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2d05db9 Oct 28, 2017
@LappleApple @pbh101 @getconor @remotesynth
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Up for Discussion:

  • This is a draft, spun up in about 20 minutes (July 14, 2017). Please feel free to suggest anything.
  • Apache's maturity model might offer a more appropriate format. Feel free to open an issue if you'd like to start the discussion on this.

README Maturity Model

Level One: "The Code is the Documentation"

  • No/almost no README text of any sort.
  • No installation, configuration, running details.
  • No developer documentation.
  • No complementary files, such as contributor guidelines.
  • No build status information, so there's no insight into the project's current state.
  • No suggested average response time to issues and/or pull requests.
  • No badges showing code coverage or other quality metrics.
  • What text is available may be obsolete or non-priority.

Recommendation: Sometimes developers post personal projects and experiments that aren't ready-to-share. In these cases, having little to no documentation may be acceptable. We recommend that the README indicates the nature/status of the project. For example, warn users that "this project is experimental/personal, so use at your own risk."

Level Two: Bare-Minimum README

  • Limited information about the project's functionality and purpose.
  • Basic installation, configuration, running details for users, but untested and incomplete.
  • Basic or no developer documentation.
  • A line in the README about contributions, but no dedicated file.
  • A line about the project's build status, though it may be obsolete; or no build status information.
  • A line about the average response time to issues and/or pull requests.
  • No badges showing code coverage or other quality metrics.
  • The text is infrequently updated and may be obsolete or inaccurate.

Recommendation: A Level Two README aims for a broad audience, but its incompleteness causes frustration and wasted effort. Sometimes this is worse than having no documentation at all. Include a note stating whether the project is early-stage, unstable, experimental or personal.

Level Three: Basic README

  • Some detailed information about the project's functionality, usefulness and purpose.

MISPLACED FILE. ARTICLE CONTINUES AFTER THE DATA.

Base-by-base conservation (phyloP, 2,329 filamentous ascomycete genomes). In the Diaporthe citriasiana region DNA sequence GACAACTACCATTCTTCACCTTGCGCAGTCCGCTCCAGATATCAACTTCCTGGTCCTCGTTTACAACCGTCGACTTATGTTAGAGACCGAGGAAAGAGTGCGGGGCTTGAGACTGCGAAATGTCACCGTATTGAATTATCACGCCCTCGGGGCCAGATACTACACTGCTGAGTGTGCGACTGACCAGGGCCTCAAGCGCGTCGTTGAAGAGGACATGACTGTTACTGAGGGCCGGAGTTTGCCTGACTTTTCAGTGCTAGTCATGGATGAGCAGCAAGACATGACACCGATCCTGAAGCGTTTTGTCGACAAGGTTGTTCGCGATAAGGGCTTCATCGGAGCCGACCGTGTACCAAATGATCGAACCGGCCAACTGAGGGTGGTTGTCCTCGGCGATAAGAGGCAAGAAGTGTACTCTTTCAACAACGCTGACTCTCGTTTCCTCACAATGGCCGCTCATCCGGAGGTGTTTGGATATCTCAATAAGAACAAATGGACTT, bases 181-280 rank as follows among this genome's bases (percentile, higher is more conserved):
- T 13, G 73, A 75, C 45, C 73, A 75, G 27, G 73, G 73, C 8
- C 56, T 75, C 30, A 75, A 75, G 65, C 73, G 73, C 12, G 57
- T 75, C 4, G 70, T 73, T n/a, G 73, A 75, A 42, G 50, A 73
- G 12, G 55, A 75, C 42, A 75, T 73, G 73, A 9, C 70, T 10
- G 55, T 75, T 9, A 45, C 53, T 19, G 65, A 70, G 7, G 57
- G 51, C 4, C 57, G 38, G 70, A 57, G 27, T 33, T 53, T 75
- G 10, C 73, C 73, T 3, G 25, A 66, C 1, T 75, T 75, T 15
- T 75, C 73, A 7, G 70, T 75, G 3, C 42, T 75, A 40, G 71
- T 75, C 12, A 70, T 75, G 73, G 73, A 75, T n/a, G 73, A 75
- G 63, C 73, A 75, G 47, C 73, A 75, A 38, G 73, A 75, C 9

• Basic installation, configuration, running details for users, tested and complete.
  • Basic documentation for potential contributors.
  • A vision statement or project roadmap for onboarding new contributors.
  • A Contributing.md/.rst file with basic information.
  • A line about the project's build status, but minimal: "under development" or "stable."
  • A line about the average response time to issues and/or pull requests.
  • At least one badge showing code coverage or other quality metrics.
  • Text updated at monthly or quarterly intervals, so inaccuracies may exist.

Recommendation: A Level Three README is thorough enough to support small-scale community growth. Early-stage projects requiring contributor development should aim to reach this level before publication. Widespread project adoption can happen, although the README might pose barriers.

Level Four: README with purpose

  • Detailed information about the project's purpose, functionality and special features/attributes.
  • Detailed user installation, configuration, and running instructions that may or may not be recently updated; information about common errors and how to resolve them.
  • Detailed documentation for potential contributors.
  • A detailed vision statement or project roadmap for onboarding new contributors.
  • A Contributing.md/.rst file with detailed style guidelines.
  • The build status identifies specific aspects of the project that are incomplete and/or causing instability.
  • Clear information about the average response time to issues and/or pull requests.
  • One or more badges showing code coverage or other quality metrics.
  • Text updated at monthly or quarterly intervals, so inaccuracies may exist.

Recommendation: A Level Four README can support large-scale community usage and growth. It might lack some ingredients necessary for achieving widespread use and adoption. Corporations that impose stringent standards for adoption might hesitate before using it.

Level Five: Product-oriented README

  • Detailed information about the project's purpose, functionality and special features/attributes, so that the reader can immediately understand the usefulness and impact of its features and attributes.
  • User testimonials and evidence of past performance in real development situations.
  • Detailed user installation, configuration, and running instructions, tested and current; information about common errors and how to resolve them.
  • Detailed documentation for potential contributors.
  • A detailed vision statement or project roadmap for onboarding new contributors.
  • Embedded visual aids like diagrams and demos.
  • A Contributing.md/.rst file with detailed style guidelines.
  • The build status identifies specific project aspects that are incomplete and/or causing instability.
  • Clear information about the average response time to issues and/or pull requests.
  • One or more badges showing code coverage or other quality metrics.
  • Text updated at weekly or even daily intervals, so inaccuracies are unlikely.

Recommendation: Level Five READMEs usually emerge from projects with broad contributor/user bases. Their detail reinforces production-ready use and supervised contributions. Every project should aspire to this level of documentation.